The colour process that she used from its introduction, Vivex, was a subtractive process devised by leading colour chemist D. A. Spencer, a variant of Trichrome Carbro, which in turn was derived from the Carbon process. Unlike the first commercially successful colour transparency, the Autochrome invented by the Lumiére brothers, Vivex enabled multiple copies to be made.
It was patented in 1928 and 1929 by Colour Photographs Ltd of Willesden. It involved three monochrome tri-colour separation negatives of quarter-plate size being exposed for couple of seconds in a camera constructed to split the image on to each film simultaneously behind colour filters.
The photographer marked them red (magenta), blue (cyan) and yellow. They were then were sent to the processing plant at Willesden for enlargement and printing, since it was a complex industrial-scale process. The three positives were squeezed wet onto their correct colour gelatine sensitised with chromic acid, potassium bromide and water, transferring the image when the positive and the gelatine were stripped apart and floated onto cellophane sheets in register, yellow first, onto the desired matt or glossy surface. The cellophane then was chemically removed. As the name of the process infers the result was vivid, fully-saturated colour.
In an intriguing and tantalising 1940 self-portrait Yevonde represents herself as a goddess of the Vivex process surrounded by her attributes; negative hanger, chemicals, heavy rubber glove, measures, lenses, flash bulbs and a very long cable release; and the symbols of colour, including two butterflies and a swinging light bulb which because of its movement appears out of register. On top of the gilt frame in which she poses is a portrait print in the process of drying on a rack, its colours not quite fully fixed. This image is clearly made by a photographer who has a very deep knowledge of the technical aspects her medium, but does it mean that by the end of the 30s Yevonde was handling the processing of some of her images for special effects after, unfortunately due to the war, Colour Photographs Ltd. closed in 1940? Regardless, her daring and triumphant use of the medium of colour photography is already apparent in this glorious 1932 portrait of actor Joan Maude; only the most confident photographer would pose an auburn-haired woman against this vivid red background.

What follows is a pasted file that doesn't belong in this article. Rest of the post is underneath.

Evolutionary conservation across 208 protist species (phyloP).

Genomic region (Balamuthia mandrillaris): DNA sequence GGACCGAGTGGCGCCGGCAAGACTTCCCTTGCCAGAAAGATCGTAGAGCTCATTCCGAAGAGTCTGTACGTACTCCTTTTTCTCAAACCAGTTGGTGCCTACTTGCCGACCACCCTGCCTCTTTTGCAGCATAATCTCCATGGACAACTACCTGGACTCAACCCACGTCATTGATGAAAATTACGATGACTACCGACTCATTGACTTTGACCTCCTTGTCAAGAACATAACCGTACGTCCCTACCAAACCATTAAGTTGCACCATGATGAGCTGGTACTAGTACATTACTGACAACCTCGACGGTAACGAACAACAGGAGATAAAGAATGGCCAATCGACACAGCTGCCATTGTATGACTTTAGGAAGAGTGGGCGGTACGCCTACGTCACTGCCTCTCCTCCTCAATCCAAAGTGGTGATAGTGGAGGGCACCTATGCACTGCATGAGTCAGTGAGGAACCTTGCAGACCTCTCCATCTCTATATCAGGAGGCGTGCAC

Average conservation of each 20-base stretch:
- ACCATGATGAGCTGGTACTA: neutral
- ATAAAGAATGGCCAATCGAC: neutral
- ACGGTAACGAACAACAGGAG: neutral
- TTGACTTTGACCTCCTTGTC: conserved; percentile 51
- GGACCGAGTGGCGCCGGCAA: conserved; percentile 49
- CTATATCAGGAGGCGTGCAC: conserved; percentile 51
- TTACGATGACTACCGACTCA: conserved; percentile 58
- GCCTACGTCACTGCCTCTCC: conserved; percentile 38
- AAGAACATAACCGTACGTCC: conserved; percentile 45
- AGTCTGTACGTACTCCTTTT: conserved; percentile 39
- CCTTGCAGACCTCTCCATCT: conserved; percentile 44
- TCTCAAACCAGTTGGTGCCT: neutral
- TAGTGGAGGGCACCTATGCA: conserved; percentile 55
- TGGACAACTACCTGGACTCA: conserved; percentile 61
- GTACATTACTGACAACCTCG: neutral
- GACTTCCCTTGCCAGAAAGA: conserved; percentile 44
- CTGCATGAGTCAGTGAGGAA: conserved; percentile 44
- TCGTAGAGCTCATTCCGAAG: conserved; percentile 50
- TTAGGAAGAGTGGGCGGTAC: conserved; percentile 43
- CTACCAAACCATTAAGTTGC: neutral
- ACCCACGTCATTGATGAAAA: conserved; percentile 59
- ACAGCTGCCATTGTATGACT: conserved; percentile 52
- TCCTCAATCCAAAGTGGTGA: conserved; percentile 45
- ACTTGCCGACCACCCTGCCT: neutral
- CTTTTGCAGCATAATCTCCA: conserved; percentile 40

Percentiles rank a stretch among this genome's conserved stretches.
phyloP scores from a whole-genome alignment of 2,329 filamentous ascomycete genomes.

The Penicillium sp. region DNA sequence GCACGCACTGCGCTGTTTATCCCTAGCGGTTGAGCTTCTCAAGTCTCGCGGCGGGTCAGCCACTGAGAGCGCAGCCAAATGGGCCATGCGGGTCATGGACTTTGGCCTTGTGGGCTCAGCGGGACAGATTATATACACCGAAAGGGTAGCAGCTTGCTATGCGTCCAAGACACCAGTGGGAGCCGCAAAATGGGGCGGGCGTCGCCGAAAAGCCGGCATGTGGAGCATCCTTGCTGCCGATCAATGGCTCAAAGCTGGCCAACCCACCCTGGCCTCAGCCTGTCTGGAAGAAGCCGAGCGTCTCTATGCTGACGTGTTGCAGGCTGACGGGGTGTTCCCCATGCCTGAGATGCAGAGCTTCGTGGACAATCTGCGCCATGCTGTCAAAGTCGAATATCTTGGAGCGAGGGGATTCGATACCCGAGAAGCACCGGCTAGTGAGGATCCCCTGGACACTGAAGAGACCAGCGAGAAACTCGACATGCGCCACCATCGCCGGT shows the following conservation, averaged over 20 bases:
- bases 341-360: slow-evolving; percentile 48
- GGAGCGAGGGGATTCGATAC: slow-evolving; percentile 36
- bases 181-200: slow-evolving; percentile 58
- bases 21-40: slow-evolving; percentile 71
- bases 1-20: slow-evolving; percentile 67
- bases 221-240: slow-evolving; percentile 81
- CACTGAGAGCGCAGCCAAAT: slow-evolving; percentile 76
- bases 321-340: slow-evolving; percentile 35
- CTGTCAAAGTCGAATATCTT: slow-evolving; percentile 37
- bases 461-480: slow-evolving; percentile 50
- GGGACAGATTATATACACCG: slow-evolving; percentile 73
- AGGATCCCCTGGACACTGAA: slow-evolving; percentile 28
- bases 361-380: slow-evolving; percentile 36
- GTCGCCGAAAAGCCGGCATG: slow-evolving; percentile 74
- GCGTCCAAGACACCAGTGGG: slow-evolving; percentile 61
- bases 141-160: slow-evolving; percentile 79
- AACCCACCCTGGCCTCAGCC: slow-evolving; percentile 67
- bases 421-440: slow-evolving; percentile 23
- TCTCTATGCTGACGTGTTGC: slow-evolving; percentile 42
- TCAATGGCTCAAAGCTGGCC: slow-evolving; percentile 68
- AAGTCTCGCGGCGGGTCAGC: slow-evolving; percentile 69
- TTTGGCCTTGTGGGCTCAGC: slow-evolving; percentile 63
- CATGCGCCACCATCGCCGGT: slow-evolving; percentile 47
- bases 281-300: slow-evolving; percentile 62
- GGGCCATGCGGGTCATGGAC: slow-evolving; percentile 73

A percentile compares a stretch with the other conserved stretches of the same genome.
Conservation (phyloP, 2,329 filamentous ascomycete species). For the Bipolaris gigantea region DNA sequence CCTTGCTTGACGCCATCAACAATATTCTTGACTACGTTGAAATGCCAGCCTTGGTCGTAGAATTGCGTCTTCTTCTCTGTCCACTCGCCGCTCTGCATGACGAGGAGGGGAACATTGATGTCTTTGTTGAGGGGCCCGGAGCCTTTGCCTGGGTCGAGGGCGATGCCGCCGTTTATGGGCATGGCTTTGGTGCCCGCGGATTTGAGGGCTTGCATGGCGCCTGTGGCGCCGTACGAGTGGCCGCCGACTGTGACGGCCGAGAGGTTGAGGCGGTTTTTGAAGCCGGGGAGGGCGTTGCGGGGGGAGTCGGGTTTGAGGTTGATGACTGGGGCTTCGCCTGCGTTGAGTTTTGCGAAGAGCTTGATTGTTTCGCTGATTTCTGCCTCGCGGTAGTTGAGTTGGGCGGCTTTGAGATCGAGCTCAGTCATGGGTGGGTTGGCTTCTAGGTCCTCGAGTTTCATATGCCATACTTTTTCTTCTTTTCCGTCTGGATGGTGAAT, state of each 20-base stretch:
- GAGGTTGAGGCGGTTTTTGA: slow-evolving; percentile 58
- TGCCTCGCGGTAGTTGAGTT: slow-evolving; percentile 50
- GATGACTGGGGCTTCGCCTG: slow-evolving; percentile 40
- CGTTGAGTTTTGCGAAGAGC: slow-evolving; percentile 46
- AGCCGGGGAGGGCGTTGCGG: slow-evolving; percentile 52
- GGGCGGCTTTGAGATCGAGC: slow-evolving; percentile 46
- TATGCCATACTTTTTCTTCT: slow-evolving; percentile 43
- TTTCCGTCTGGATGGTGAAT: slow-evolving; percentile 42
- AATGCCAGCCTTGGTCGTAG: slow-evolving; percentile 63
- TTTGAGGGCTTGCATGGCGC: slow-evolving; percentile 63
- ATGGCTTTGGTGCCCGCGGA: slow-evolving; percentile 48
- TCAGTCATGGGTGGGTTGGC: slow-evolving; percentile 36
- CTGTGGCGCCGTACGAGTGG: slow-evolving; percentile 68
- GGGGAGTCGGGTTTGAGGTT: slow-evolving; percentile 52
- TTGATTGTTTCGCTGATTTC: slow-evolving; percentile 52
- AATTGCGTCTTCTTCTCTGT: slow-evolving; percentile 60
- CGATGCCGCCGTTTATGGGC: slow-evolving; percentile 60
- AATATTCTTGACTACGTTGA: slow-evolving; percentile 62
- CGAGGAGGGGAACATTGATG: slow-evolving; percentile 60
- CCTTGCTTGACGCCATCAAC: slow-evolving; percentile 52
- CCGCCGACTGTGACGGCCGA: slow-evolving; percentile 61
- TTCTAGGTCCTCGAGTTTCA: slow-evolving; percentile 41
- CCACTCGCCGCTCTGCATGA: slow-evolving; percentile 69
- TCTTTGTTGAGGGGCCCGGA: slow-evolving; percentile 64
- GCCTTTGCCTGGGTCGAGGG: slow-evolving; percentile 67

In the exhibition that Yevonde held in her studio at Berkeley Square entitled Goddesses and Others in July 1935 she and her sitters were inspired by an Olympian theme party held at Claridge’s in London. In her 1935 Goddesses series, Yevonde photographed society beauties dressed as Greek and Roman goddesses and icons drawing inspiration from mythological stories she’d been taught in school, the many costume parties, pantomimes and plays of her well-to-do childhood, and her own imagination.
“Be original or die!” was her motto, and in 1936 Yevonde extolled the independent professionalism and the contribution of women in photography in a lecture to the Second Annual Conference of the Business and Professional Women’s Federation in Paris. She stated her strong belief that women are better portraitists than men because of their eye for detail and their intuition.
In a 1933 article entitled “Why Colour?” Yevonde responded to traditional photographers who scorned colour as ‘chocolate-box’ prettification. She dared use luminous reds and yellows and vibrant highlights, and under or over-exposed negatives.
Arethusa was shot “with green cellophane over the lens. […] I achieved what I wanted… no red tones and a greenish quality in the flesh” At the bottom of the close-up (above left), glass fish are used as a motif, and appear in other shots as a kind of register in various shades and states of iridescence; they look as if they have been somehow contact printed on top of the image. These experiments advanced Yevonde’s knowledge of color balance and capacity to interpret it creatively, even to venture back into monochrome using colour materials to produce a far richer tint than the toners used on black and white prints could ever achieve.